Dispositional disinhibition and alcohol use disorders: personality, risk appraisal and problematic alcohol consumption

Satchell, Liam P, Johnson, Henry Lee ORCID: https://orcid.org/0000-0002-0860-0217, Hudson, Charlotte A and Harper, Craig A (2019) Dispositional disinhibition and alcohol use disorders: personality, risk appraisal and problematic alcohol consumption. Substance Use and Misuse. ISSN 1082-6084

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Johnson_etal_SUM_2019_Dispositional_disinhibition_and_alcohol_use_disorders_personality,_risk_appraisal_and_problematic_alcohol_consumption.pdf - Accepted Version
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Abstract

Background: The relationship between psychopathic personality and problematic alcohol consumption could be important for understanding risk and potential interventions. This existing work on psychopathy and alcohol abuse is typically conducted in criminal and hospitalised populations and little attention has been paid to investigating the general populations’ psychopathic personality and problematic consumption of alcohol. The psychopathy-focused Triarchic Psychopathy Measure (TriPM) and the more general Reinforcement Sensitivity Theory of personality (RST) focus on individual differences related to low self-control and sensation seeking, and could relate to problematic alcohol consumption in non-forensic samples. The current study brings together RST and psychopathic personality traits to predict alcohol use disorders. We hypothesise that impulsivity and anxiety predict problematic alcohol consumption and related risk appraisal.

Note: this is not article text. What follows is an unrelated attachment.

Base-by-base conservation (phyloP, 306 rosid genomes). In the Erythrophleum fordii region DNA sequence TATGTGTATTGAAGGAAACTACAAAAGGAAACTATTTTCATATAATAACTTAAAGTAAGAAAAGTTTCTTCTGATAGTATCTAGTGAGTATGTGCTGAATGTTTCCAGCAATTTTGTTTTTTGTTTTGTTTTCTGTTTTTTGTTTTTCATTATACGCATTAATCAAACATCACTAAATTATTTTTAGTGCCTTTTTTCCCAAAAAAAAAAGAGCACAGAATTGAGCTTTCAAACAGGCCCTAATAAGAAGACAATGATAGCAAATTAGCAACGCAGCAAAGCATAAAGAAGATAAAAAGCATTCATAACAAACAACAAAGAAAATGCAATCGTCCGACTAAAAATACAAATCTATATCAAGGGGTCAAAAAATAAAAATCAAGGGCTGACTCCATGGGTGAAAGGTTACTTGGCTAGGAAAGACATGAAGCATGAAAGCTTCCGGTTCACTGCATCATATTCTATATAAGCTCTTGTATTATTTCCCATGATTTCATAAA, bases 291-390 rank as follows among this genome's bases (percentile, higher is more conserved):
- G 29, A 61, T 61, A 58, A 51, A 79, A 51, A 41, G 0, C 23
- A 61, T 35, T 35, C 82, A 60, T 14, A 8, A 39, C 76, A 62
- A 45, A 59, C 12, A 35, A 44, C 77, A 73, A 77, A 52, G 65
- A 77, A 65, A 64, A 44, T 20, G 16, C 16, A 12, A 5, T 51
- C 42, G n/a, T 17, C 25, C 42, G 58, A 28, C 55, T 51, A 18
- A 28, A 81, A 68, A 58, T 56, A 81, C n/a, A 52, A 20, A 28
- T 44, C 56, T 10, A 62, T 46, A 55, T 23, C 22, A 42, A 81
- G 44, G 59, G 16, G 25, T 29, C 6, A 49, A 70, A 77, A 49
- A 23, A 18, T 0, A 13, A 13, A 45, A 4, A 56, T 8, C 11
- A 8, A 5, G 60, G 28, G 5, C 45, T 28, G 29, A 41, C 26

Methods: We analysed data from a sample of 349 general population participants who had completed measures of the TriPM, RST, alcohol use disorders (AUDIT) and their perceived negative outcomes of high risk behaviour with the Cognitive Appraisal of Risky Events (CARE) measure.
Results: We find some evidence that TriPM’s disinhibition and RST’s anxious personality traits relate to AUDIT scores. We find limited evidence that personality traits predict the negative appraisal of risky events, but alcohol use was related to increased perceptions of the negative outcomes of alcohol consumption.
Conclusions: Overall this study shows that individual differences do relate to problematic alcohol consumption but not the appraisal of risks related to alcohol consumption. This has implications for the structuring of intervention for those at risk of problematic consumption of alcohol.

Item Type: Article
Additional Information: This is an Accepted Manuscript of an article published by Taylor & Francis in Substance Use & Misuse on 17 December 2019, available online: https://www.tandfonline.com/10.1080/10826084.2019.1662809
Uncontrolled Keywords: Alcohol abuse; Psychopathy; Reinforcement Sensitivity Theory; Personality; Risk Evaluation
Subjects: Psychology > Substance abuse/misuse
Psychology
Related URLs:
Depositing User: Henry Johnson
Date Deposited: 31 Aug 2019 12:16
Last Modified: 03 Jan 2020 11:46
URI: http://repository.uwl.ac.uk/id/eprint/6353

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